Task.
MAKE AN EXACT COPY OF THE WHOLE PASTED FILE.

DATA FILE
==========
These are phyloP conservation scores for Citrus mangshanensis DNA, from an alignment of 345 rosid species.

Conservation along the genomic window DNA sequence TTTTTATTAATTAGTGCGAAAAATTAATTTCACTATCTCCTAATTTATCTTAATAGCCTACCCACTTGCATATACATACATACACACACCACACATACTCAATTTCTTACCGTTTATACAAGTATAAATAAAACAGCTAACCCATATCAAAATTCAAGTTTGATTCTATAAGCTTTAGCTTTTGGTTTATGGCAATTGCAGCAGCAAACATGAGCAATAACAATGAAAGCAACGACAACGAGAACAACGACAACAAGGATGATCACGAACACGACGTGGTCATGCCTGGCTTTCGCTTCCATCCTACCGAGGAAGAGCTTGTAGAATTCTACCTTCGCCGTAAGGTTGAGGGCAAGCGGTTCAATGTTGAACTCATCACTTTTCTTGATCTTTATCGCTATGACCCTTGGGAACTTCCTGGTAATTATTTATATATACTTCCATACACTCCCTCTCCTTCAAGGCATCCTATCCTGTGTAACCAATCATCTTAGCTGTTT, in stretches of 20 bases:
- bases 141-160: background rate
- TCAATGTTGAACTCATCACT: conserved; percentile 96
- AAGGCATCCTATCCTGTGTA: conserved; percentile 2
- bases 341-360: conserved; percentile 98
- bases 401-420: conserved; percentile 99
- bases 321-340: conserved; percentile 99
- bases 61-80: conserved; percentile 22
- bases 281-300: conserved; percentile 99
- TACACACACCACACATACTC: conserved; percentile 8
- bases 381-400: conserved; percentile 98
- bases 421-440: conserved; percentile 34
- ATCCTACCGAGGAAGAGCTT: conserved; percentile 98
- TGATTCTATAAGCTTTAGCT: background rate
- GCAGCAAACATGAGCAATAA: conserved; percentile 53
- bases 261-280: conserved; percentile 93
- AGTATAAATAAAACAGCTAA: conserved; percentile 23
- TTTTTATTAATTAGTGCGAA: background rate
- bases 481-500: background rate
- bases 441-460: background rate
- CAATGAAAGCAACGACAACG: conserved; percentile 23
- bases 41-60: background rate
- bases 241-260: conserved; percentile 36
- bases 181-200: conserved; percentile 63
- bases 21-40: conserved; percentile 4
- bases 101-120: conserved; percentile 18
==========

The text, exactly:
These are phyloP conservation scores for Citrus mangshanensis DNA, from an alignment of 345 rosid species.

Conservation along the genomic window DNA sequence TTTTTATTAATTAGTGCGAAAAATTAATTTCACTATCTCCTAATTTATCTTAATAGCCTACCCACTTGCATATACATACATACACACACCACACATACTCAATTTCTTACCGTTTATACAAGTATAAATAAAACAGCTAACCCATATCAAAATTCAAGTTTGATTCTATAAGCTTTAGCTTTTGGTTTATGGCAATTGCAGCAGCAAACATGAGCAATAACAATGAAAGCAACGACAACGAGAACAACGACAACAAGGATGATCACGAACACGACGTGGTCATGCCTGGCTTTCGCTTCCATCCTACCGAGGAAGAGCTTGTAGAATTCTACCTTCGCCGTAAGGTTGAGGGCAAGCGGTTCAATGTTGAACTCATCACTTTTCTTGATCTTTATCGCTATGACCCTTGGGAACTTCCTGGTAATTATTTATATATACTTCCATACACTCCCTCTCCTTCAAGGCATCCTATCCTGTGTAACCAATCATCTTAGCTGTTT, in stretches of 20 bases:
- bases 141-160: background rate
- TCAATGTTGAACTCATCACT: conserved; percentile 96
- AAGGCATCCTATCCTGTGTA: conserved; percentile 2
- bases 341-360: conserved; percentile 98
- bases 401-420: conserved; percentile 99
- bases 321-340: conserved; percentile 99
- bases 61-80: conserved; percentile 22
- bases 281-300: conserved; percentile 99
- TACACACACCACACATACTC: conserved; percentile 8
- bases 381-400: conserved; percentile 98
- bases 421-440: conserved; percentile 34
- ATCCTACCGAGGAAGAGCTT: conserved; percentile 98
- TGATTCTATAAGCTTTAGCT: background rate
- GCAGCAAACATGAGCAATAA: conserved; percentile 53
- bases 261-280: conserved; percentile 93
- AGTATAAATAAAACAGCTAA: conserved; percentile 23
- TTTTTATTAATTAGTGCGAA: background rate
- bases 481-500: background rate
- bases 441-460: background rate
- CAATGAAAGCAACGACAACG: conserved; percentile 23
- bases 41-60: background rate
- bases 241-260: conserved; percentile 36
- bases 181-200: conserved; percentile 63
- bases 21-40: conserved; percentile 4
- bases 101-120: conserved; percentile 18